• Allopurinol Sandoz tablets can sometimes affect the blood, which can turn out to get bruises more easily than usual or get a sore throat or other signs of infection. These effects usually affect people with liver or kidney problems. Contact your doctor as soon as possible.
  • Allopurinol Sandoz can affect the lymph nodes
  • high body temperature
  • blood in the urine ( hematuria )
  • high blood cholesterol levels ( hyperlipidemia )
  • general feeling of illness or weakness
  • weakness, numbness, unstable legs, feeling unable to move the muscles (paralysis), or loss of consciousness
  • headache, dizziness, drowsiness, or blurred vision
  • chest pain (angina), high blood pressure, or slow heart rate
  • male infertility or impotence
  • breast augmentation, in both men and women
  • altered bowel function
  • taste changes
  • cataract
  • hair loss or discoloration of the hair
  • Depression
  • disturbance of the ability for will-controlled coordination of muscle movements ( ataxia )
  • tingling, tingling or stinging sensation or burning in the skin ( paresthesia )
  • accumulation of fluid leading to swelling ( edema ), especially of the ankles
  • abnormal glucose metabolism ( diabetes ). Your doctor may want to measure your blood sugar to see if this happens.

If any of the side effects are becoming serious, or if you get side effects that are not listed in the leaflet, contact your doctor or pharmacist.

Reporting of side effects

If you get any side effects, talk to your doctor, pharmacist, or nurse. This includes any possible side effects not listed in this leaflet. You can also report side effects directly to the Medical Products Agency, www.lakemedelsverket.se. By reporting side effects, you can help increase drug safety information. 

5. How to store Allopurinol Sandoz

Keep this medicine out of the sight and reach of children.

Do not use this medicine after the expiry date which is stated on the carton after EXP. date. or EXP. The expiration date is the last day of the specified month.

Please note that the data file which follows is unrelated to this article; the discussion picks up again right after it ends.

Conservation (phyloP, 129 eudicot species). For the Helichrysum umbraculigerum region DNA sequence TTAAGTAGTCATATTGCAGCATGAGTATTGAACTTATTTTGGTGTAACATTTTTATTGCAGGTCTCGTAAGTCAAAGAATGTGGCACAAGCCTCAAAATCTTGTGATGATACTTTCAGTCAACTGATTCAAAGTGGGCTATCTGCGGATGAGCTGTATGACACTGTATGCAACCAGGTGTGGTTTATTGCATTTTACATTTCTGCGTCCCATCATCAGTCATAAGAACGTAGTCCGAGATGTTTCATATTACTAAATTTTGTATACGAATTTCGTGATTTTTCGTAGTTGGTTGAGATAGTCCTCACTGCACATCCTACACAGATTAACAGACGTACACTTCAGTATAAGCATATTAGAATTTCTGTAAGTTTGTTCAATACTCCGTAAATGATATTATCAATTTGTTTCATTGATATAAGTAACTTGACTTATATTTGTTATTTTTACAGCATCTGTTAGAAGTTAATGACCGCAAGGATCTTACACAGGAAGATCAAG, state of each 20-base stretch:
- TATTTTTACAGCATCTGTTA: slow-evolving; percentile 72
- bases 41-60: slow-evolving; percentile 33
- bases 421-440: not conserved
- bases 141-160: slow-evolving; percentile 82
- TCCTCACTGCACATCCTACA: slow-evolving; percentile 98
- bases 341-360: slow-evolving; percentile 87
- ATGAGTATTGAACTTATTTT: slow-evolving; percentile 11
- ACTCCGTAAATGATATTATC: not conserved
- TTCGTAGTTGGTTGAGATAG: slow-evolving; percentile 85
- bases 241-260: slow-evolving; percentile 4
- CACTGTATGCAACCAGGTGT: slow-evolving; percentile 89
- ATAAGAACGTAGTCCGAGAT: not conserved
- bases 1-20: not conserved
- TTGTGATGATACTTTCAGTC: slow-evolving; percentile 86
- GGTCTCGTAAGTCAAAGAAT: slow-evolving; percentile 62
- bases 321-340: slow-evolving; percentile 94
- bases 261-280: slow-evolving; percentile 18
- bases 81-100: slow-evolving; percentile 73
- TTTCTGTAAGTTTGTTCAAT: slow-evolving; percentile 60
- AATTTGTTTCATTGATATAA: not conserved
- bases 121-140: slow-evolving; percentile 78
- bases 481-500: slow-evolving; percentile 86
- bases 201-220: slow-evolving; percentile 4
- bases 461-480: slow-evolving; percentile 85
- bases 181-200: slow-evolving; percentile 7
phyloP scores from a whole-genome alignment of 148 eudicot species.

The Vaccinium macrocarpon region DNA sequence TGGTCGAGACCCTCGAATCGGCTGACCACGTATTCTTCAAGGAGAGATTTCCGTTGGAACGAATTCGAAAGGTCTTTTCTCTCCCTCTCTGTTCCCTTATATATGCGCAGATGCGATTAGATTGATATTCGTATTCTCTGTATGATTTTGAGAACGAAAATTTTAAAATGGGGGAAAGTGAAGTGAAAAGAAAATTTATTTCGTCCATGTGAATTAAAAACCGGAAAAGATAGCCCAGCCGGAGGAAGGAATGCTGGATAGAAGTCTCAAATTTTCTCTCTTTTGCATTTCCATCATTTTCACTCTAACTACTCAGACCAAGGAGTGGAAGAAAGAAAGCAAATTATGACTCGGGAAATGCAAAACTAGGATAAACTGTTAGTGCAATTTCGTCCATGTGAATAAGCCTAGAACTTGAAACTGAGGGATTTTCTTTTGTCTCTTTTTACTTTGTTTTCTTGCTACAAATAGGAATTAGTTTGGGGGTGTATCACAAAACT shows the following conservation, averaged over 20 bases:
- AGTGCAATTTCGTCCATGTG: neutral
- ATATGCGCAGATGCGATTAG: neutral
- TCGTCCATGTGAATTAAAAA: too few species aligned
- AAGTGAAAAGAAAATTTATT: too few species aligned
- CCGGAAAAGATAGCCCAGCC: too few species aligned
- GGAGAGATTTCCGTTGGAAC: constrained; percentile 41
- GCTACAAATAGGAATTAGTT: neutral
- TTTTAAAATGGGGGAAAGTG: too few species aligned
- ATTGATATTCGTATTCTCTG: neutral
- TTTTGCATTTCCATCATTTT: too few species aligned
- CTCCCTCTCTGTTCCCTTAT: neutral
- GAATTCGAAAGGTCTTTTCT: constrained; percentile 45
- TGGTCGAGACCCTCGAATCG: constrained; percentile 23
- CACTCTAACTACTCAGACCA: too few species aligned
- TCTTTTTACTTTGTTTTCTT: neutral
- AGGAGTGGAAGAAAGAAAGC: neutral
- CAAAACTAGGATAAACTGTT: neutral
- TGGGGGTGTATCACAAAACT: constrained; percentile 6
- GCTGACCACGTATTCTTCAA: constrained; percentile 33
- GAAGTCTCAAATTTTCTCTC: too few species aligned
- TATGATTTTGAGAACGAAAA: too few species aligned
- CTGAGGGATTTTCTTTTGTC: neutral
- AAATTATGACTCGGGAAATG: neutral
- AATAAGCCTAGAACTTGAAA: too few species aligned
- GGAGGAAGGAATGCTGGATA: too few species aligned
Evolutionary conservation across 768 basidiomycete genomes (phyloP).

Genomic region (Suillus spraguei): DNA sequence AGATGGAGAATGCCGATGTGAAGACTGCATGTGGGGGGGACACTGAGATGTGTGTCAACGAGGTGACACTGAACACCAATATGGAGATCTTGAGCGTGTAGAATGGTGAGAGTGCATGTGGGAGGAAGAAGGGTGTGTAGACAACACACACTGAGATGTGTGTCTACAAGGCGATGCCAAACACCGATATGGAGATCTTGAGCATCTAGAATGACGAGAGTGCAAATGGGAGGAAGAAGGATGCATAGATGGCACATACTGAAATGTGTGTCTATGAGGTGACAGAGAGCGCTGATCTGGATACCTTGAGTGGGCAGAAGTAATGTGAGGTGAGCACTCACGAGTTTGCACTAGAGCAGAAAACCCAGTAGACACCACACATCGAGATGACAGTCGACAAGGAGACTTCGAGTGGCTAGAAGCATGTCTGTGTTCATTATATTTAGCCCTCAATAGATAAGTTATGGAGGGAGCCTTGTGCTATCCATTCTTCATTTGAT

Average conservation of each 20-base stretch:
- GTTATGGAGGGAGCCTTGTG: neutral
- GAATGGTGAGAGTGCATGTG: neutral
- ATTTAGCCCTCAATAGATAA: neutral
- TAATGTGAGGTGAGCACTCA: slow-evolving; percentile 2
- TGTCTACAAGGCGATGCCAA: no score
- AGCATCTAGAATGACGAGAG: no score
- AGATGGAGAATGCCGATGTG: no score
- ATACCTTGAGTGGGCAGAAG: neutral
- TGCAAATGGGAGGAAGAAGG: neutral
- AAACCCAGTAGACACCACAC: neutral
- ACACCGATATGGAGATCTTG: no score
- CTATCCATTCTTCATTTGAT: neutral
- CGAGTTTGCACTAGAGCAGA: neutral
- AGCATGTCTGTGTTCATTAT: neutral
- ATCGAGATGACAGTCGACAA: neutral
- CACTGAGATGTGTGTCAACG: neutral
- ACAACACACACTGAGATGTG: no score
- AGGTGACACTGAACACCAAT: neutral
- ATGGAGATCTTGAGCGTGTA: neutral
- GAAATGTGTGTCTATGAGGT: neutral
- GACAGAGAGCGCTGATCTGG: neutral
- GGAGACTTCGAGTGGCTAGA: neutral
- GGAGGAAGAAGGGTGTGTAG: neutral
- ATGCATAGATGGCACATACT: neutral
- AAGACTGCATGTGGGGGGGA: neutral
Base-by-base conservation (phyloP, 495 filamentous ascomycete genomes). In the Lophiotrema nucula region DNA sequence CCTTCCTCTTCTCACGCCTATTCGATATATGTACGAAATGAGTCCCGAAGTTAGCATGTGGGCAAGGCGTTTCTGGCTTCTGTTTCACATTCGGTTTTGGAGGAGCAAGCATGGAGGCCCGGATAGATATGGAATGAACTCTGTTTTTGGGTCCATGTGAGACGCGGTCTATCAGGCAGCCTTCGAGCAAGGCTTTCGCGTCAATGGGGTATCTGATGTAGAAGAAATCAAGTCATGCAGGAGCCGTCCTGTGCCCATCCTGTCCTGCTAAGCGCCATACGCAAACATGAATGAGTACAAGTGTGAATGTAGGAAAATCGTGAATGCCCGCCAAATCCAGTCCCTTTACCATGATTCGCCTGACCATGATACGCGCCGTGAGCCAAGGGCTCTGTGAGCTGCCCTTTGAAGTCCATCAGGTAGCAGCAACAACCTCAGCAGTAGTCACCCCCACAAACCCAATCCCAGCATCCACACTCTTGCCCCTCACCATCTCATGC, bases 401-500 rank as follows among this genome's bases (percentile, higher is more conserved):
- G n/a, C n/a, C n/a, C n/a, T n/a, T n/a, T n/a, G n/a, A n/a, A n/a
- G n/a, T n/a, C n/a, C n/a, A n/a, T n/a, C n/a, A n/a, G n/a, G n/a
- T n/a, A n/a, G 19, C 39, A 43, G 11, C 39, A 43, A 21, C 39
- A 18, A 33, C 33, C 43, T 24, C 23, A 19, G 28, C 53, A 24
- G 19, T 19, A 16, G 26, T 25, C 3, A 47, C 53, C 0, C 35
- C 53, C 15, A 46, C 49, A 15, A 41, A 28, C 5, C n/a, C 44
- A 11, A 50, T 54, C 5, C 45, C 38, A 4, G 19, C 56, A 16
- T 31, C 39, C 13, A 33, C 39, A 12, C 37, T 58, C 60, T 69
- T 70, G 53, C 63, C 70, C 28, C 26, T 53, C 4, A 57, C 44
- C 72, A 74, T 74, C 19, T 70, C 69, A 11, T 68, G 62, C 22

No special storage instructions.

HDPE cans: to be used within 6 months after first opening.

Medicines should not be disposed of via wastewater or household waste. Ask your pharmacist how to dispose of medicines no longer required. These measures will help to protect the environment.

6. Contents of the packaging and other information

Content declaration

– The active substance is allopurinol.

Allopurinol Sandoz 100 mg tablets : each tablet contains 100 mg of allopurinol.

Allopurinol Sandoz 300 mg tablets : each tablet contains 300 mg of allopurinol.

The other ingredients are lactose monohydrate, corn starch, povidone, magnesium stearate.

What the medicine looks like and the contents of the pack

Allopurinol Sandoz 100 mg tablets:

White to off-white, scored, flat cylindrical tablets marked with “I” and “56” on each side of the breaker notch on one side of the tablet and smooth on the other. Diameter: about 8 mm.

Allopurinol Sandoz, 100 mg tablets are available in PVC / Alu-blister packs of 20, 30, 50, 60, 100 tablets and 30 x 1 tablet in single-dose blisters or HDPE cans with child-resistant PP caps or non-child-resistant PP-caps with a seal of 50, 100, 105, 125, 250, 500 tablets.

Not all pack sizes may be marketed.

Allopurinol Sandoz 300 mg tablets

White to off-white, scored, flat cylindrical tablets marked with “I” and “57” on each side of the scoreline on one side of the tablet and smooth on the other. Diameter: about 11 mm.

Allopurinol Sandoz 300 mg tablets are available in PVC / Alu blister packs of 30, 60, 100 tablets, and 30 x 1 tablet in single-dose blisters or HDPE cans with child-resistant PP caps containing 100, 105, 125 tablets.

Not all pack sizes may be marketed.

Marketing Authorization Holder and Manufacturer

Marketing Authorisation Holder

Sandoz A / S, Edvard Thomsens Vej 14, 2300 Copenhagen S, Denmark


Lek Pharmaceuticals dd, Verovškova ulica 57, 1526 Ljubljana, Slovenia

Muhammad Nadeem